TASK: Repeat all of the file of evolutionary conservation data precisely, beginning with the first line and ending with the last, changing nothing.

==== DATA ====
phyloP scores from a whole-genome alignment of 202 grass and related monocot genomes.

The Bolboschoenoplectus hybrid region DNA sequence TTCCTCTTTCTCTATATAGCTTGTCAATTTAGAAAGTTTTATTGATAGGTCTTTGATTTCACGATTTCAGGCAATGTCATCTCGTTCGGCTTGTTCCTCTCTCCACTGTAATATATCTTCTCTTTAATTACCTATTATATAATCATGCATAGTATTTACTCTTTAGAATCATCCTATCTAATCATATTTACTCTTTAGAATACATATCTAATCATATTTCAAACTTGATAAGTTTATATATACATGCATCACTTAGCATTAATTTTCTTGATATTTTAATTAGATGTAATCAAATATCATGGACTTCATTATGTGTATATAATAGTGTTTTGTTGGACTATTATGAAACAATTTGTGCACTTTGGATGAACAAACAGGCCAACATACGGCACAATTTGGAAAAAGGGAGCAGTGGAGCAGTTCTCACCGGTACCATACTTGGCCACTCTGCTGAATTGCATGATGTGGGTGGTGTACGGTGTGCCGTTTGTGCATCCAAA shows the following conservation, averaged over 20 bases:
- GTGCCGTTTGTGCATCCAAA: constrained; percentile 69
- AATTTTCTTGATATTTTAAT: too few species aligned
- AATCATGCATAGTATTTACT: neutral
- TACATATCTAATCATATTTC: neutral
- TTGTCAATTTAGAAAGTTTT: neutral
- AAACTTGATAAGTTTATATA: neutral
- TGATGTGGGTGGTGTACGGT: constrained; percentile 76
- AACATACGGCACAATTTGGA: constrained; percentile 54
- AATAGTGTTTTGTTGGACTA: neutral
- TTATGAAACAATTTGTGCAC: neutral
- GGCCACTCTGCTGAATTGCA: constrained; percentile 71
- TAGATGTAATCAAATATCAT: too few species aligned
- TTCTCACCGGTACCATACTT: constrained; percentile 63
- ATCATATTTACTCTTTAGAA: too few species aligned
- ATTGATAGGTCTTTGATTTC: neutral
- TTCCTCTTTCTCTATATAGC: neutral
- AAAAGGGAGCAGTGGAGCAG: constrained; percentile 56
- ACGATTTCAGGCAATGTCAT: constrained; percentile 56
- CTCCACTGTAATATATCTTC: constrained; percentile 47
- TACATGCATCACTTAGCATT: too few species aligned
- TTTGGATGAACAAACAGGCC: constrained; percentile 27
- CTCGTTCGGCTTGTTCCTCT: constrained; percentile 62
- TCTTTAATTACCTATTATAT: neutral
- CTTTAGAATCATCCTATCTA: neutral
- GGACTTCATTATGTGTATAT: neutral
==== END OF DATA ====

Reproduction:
phyloP scores from a whole-genome alignment of 202 grass and related monocot genomes.

The Bolboschoenoplectus hybrid region DNA sequence TTCCTCTTTCTCTATATAGCTTGTCAATTTAGAAAGTTTTATTGATAGGTCTTTGATTTCACGATTTCAGGCAATGTCATCTCGTTCGGCTTGTTCCTCTCTCCACTGTAATATATCTTCTCTTTAATTACCTATTATATAATCATGCATAGTATTTACTCTTTAGAATCATCCTATCTAATCATATTTACTCTTTAGAATACATATCTAATCATATTTCAAACTTGATAAGTTTATATATACATGCATCACTTAGCATTAATTTTCTTGATATTTTAATTAGATGTAATCAAATATCATGGACTTCATTATGTGTATATAATAGTGTTTTGTTGGACTATTATGAAACAATTTGTGCACTTTGGATGAACAAACAGGCCAACATACGGCACAATTTGGAAAAAGGGAGCAGTGGAGCAGTTCTCACCGGTACCATACTTGGCCACTCTGCTGAATTGCATGATGTGGGTGGTGTACGGTGTGCCGTTTGTGCATCCAAA shows the following conservation, averaged over 20 bases:
- GTGCCGTTTGTGCATCCAAA: constrained; percentile 69
- AATTTTCTTGATATTTTAAT: too few species aligned
- AATCATGCATAGTATTTACT: neutral
- TACATATCTAATCATATTTC: neutral
- TTGTCAATTTAGAAAGTTTT: neutral
- AAACTTGATAAGTTTATATA: neutral
- TGATGTGGGTGGTGTACGGT: constrained; percentile 76
- AACATACGGCACAATTTGGA: constrained; percentile 54
- AATAGTGTTTTGTTGGACTA: neutral
- TTATGAAACAATTTGTGCAC: neutral
- GGCCACTCTGCTGAATTGCA: constrained; percentile 71
- TAGATGTAATCAAATATCAT: too few species aligned
- TTCTCACCGGTACCATACTT: constrained; percentile 63
- ATCATATTTACTCTTTAGAA: too few species aligned
- ATTGATAGGTCTTTGATTTC: neutral
- TTCCTCTTTCTCTATATAGC: neutral
- AAAAGGGAGCAGTGGAGCAG: constrained; percentile 56
- ACGATTTCAGGCAATGTCAT: constrained; percentile 56
- CTCCACTGTAATATATCTTC: constrained; percentile 47
- TACATGCATCACTTAGCATT: too few species aligned
- TTTGGATGAACAAACAGGCC: constrained; percentile 27
- CTCGTTCGGCTTGTTCCTCT: constrained; percentile 62
- TCTTTAATTACCTATTATAT: neutral
- CTTTAGAATCATCCTATCTA: neutral
- GGACTTCATTATGTGTATAT: neutral